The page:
Clinical features:
– Elbow pain with swelling over medial elbow and limited ROM
– Neurovascular injury is less common than in supracondylar fractures.
– Half are associated with elbow dislocation or subluxation.


AP of right elbow showing displaced medial condyle fracture2    
Immobilization in cast with elbow in flexion, forearm neutral with respect to supination/ pronation and wrist in flexion.

Displaced >2mm: refer to ortho for potential ORIF.
Metaphyseal corner fracture (Bucket handle fractures)2,7 Mechanism: Shaking/shear forces; Suggests non-accidental injury

Clinical features:
– Age <2
– Typically asymptomatic
– Accumulation of multiple microfractures in immature bone across the metaphysis with an orientation perpendicular to the long axis of the bone.

Proximal tibia bucket handle fracture7  
Immobilization in cast

Screen for abuse

Operative treatment rarely necessary
Tillaux fracture2,7

Salter III fracture of the anterolateral distal tibia


Mechanism:
-Abduction-external rotation of ankle leading to avulsion of anterolateral tibial epiphysis by the anterior tibiofibular ligament
– Most common 12-14 yo as the medial aspect of the distal tibial physeal plate begins to close before the lateral

Clinical features:

– Ankle/lower leg pain and inability to weight bear
– Localized swelling and tenderness along anterolateral joint line
– May be associated with distal fibular fractures or tibial shaft fractures ipsilaterally

AP and lateral of left ankle showing Tillaux fracture7
Displacement <2mm: Closed reduction and casting

Displacement >2mm: refer to ortho for ORIF

Case Review

After your initial assessment of Andy, you prescribe Tylenol and Advil to make him more comfortable for a follow-up thorough physical exam. On returning, you find that he is afebrile and other vital signs are normal. There are no skin changes or visible deformities to his left upper limb. You elicit the point of maximal tenderness at his left distal radius. You astutely examine his left wrist, elbow and shoulder to ensure no other injuries were sustained and no abnormalities are found. His x-ray is shown below:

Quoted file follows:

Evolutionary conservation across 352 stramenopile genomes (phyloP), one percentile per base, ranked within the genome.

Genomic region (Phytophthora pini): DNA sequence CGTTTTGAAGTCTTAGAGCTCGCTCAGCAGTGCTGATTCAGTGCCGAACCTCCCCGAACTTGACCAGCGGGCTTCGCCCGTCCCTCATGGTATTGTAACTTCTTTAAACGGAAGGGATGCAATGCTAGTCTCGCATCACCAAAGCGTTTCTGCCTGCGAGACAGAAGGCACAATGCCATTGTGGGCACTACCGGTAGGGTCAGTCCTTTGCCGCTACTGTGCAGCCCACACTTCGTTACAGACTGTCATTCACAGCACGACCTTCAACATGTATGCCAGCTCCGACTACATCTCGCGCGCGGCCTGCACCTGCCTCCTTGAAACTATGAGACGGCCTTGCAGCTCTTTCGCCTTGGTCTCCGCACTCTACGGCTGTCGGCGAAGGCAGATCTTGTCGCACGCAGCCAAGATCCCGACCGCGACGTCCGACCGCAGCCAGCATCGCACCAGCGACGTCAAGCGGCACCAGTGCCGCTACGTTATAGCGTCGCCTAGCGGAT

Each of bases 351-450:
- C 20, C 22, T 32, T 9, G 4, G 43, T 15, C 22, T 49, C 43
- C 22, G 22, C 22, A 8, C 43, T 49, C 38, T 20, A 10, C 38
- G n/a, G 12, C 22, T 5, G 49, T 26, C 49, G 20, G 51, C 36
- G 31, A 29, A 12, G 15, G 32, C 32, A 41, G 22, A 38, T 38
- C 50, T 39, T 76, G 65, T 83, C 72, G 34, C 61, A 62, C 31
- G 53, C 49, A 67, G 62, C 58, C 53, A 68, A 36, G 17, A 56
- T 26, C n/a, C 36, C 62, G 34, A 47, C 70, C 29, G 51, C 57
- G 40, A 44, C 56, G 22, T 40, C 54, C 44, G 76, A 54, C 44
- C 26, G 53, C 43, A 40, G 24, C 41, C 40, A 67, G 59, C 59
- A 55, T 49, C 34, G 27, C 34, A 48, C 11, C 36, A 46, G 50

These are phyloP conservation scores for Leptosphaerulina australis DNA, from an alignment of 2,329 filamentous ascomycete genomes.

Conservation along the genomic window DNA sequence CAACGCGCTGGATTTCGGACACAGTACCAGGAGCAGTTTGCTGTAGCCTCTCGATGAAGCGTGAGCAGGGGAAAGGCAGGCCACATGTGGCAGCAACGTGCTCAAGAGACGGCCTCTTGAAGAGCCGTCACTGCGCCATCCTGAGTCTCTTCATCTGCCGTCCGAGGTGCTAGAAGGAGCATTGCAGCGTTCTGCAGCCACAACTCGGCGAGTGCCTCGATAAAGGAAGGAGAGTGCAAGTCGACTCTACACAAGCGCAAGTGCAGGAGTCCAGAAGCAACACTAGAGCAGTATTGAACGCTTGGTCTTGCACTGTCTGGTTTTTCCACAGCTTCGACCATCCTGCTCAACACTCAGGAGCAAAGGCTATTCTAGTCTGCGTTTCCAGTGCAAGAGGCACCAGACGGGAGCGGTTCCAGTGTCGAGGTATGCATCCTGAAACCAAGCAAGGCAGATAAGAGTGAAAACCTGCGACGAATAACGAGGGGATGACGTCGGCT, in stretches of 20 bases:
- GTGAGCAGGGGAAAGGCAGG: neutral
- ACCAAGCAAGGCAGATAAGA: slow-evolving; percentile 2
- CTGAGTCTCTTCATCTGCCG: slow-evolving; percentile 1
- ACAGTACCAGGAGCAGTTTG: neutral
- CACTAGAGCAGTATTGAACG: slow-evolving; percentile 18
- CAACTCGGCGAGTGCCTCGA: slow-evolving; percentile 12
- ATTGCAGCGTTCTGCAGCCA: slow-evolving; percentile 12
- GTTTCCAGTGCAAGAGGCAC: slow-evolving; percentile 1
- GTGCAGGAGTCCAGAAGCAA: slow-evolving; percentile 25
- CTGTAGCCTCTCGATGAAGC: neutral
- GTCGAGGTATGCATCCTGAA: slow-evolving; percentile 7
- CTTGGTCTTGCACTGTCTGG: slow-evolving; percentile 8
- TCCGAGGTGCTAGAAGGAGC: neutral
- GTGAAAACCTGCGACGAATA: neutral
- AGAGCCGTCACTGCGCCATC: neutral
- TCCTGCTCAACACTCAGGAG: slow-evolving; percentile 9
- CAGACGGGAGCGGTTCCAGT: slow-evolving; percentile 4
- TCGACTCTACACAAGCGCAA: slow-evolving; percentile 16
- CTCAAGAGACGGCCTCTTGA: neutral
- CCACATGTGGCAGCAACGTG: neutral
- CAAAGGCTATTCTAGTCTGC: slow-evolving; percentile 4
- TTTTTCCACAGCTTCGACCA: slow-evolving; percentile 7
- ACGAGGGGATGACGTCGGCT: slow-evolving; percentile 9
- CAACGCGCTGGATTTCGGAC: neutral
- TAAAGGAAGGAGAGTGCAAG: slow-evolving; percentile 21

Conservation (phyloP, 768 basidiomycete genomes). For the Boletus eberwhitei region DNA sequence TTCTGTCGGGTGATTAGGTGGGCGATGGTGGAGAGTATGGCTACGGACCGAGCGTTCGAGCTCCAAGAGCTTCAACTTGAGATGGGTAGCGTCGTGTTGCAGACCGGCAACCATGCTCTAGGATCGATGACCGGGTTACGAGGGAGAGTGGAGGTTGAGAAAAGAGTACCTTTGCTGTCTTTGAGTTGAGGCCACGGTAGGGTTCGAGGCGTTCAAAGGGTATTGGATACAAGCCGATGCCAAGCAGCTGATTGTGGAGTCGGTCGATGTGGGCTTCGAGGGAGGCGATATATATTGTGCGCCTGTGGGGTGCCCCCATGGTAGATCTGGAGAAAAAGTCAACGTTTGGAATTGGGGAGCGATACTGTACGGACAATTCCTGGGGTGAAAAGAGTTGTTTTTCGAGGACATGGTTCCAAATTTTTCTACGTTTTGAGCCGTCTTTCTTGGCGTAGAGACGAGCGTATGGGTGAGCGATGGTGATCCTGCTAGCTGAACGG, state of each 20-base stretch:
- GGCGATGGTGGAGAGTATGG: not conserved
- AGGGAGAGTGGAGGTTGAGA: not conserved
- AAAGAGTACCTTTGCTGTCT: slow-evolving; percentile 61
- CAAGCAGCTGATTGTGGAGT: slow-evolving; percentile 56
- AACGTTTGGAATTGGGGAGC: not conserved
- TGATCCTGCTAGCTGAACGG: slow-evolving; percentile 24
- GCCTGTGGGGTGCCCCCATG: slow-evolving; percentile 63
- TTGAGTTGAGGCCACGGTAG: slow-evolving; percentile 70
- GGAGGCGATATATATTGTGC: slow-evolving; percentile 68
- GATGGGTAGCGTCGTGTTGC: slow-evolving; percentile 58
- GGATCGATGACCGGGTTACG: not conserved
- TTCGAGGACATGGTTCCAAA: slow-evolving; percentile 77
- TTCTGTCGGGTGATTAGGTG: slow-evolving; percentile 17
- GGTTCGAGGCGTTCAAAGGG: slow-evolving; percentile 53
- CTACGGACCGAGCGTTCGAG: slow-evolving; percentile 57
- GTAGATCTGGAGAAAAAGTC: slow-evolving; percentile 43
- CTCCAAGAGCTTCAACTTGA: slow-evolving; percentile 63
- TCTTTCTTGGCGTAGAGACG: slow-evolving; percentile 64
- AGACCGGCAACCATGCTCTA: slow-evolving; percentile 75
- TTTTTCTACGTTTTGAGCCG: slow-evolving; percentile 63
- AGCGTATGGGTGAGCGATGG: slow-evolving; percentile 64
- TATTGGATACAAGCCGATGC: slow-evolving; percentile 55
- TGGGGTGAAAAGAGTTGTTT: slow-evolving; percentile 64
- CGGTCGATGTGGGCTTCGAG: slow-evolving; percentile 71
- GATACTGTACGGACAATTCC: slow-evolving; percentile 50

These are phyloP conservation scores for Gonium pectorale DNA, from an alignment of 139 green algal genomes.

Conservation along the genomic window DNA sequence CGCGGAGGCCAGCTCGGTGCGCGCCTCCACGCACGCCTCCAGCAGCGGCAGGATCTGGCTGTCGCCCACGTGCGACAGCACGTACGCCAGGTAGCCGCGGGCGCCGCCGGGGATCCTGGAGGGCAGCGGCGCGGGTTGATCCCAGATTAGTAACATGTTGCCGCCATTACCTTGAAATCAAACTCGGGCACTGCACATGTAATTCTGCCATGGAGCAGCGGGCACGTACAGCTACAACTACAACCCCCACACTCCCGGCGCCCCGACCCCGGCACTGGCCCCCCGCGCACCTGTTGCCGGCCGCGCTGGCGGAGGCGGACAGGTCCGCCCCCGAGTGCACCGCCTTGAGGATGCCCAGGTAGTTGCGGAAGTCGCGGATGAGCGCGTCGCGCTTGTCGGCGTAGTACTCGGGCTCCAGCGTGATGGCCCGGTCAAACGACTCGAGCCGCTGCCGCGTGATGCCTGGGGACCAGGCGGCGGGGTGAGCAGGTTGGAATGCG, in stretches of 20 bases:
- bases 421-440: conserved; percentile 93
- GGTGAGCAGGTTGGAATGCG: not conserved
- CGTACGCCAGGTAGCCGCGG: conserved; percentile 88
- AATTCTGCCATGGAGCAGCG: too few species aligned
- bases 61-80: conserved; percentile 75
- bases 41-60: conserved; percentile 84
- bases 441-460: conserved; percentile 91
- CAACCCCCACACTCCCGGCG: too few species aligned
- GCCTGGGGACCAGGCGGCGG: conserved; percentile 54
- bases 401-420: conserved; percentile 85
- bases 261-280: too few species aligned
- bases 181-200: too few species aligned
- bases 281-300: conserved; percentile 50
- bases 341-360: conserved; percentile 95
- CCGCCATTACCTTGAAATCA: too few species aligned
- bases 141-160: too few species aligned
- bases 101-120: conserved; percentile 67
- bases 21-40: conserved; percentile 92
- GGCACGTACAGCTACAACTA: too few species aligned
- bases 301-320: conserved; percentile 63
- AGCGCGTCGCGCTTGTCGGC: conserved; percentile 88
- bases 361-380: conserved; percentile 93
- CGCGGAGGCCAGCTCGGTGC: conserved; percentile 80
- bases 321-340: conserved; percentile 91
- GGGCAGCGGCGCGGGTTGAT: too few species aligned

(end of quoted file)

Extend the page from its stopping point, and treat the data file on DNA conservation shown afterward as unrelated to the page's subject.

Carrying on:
AP and lateral views – Distal radius buckle fracture7

You diagnose Andy with a buckle fracture of the left distal radius and place him in a splint to be followed up in fracture clinic in 2 weeks time. You advise his parents to administer Tylenol and Advil as needed for pain, and to return to the ER if he has any worsening pain, swelling or skin changes.

This post was copyedited by Mark Woodcroft and Daniel Ting.

Reviewing with the Staff

1. Remember, one view of an x-ray is almost as bad as no x-ray. You will absolutely miss fractures by only having one view. Make sure to get multiple views of suspected bone injuries to make sure you have adequately ruled-in or ruled-out fractures. Also, there are some specialized views that you can order that may help you improve your diagnostic chances of catching an injury, especially if your pre-test probability is high!

2. Make sure to treat pediatric pain. Kids feel pain and they will be a lot more cooperative and happier if you treat them with adequate analgesia. Acetaminophen and ibuprofen are a good start and providing comfortable positioning of the injury (such as early splinting) will dramatically increase patient’s pain reduction.

3. Don’t forget the other associated joints. Pediatric patients may not be able to tell you exactly where their pain is. Your physical exam will need to be extremely thorough to ensure that you have not missed the primary and potentially the second injury. For example, a tibia injury will require a full lower extremity exam with adequate exposure. Make sure to check the hips, knees, ankles, and feet and compare everything in relation to the contralateral side. Additionally, check the neuro-vascular status to complete your exam.

Kevin Dong
Emergency Physician at McMaster University. He is the Director of Multimedia at CanadiEM.
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Suhail Agarwal

Suhail Agarwal

Suhail is a first year Family Medicine resident at the University of Toronto. Outside of family medicine, he is interested in providing care to patients in acute settings such as the emergency department. In his free time he enjoys exercising, playing basketball/badminton, board games, video games and travelling.
Andrei Smarandache

Andrei Smarandache

Andrei Smarandache is a PGY1 in Family Medicine at the University of Toronto – Mississauga Trillium Site. In a previous life he worked in higher education policy. In addition to medicine, he is interested in health policy, politics, economics, and medical education. An avid indoorsman, Andrei likes to spend time with his kiddos, work on cars, and watch the occasional Netflix marathon.
Hubert Yu

Hubert Yu

Hubert Yu is a Family Medicine resident at the University of Toronto. He is passionate about the use of technology in medical education, as well as quality improvement in emergency departments. In his spare time, he enjoys playing soccer and trying new foods.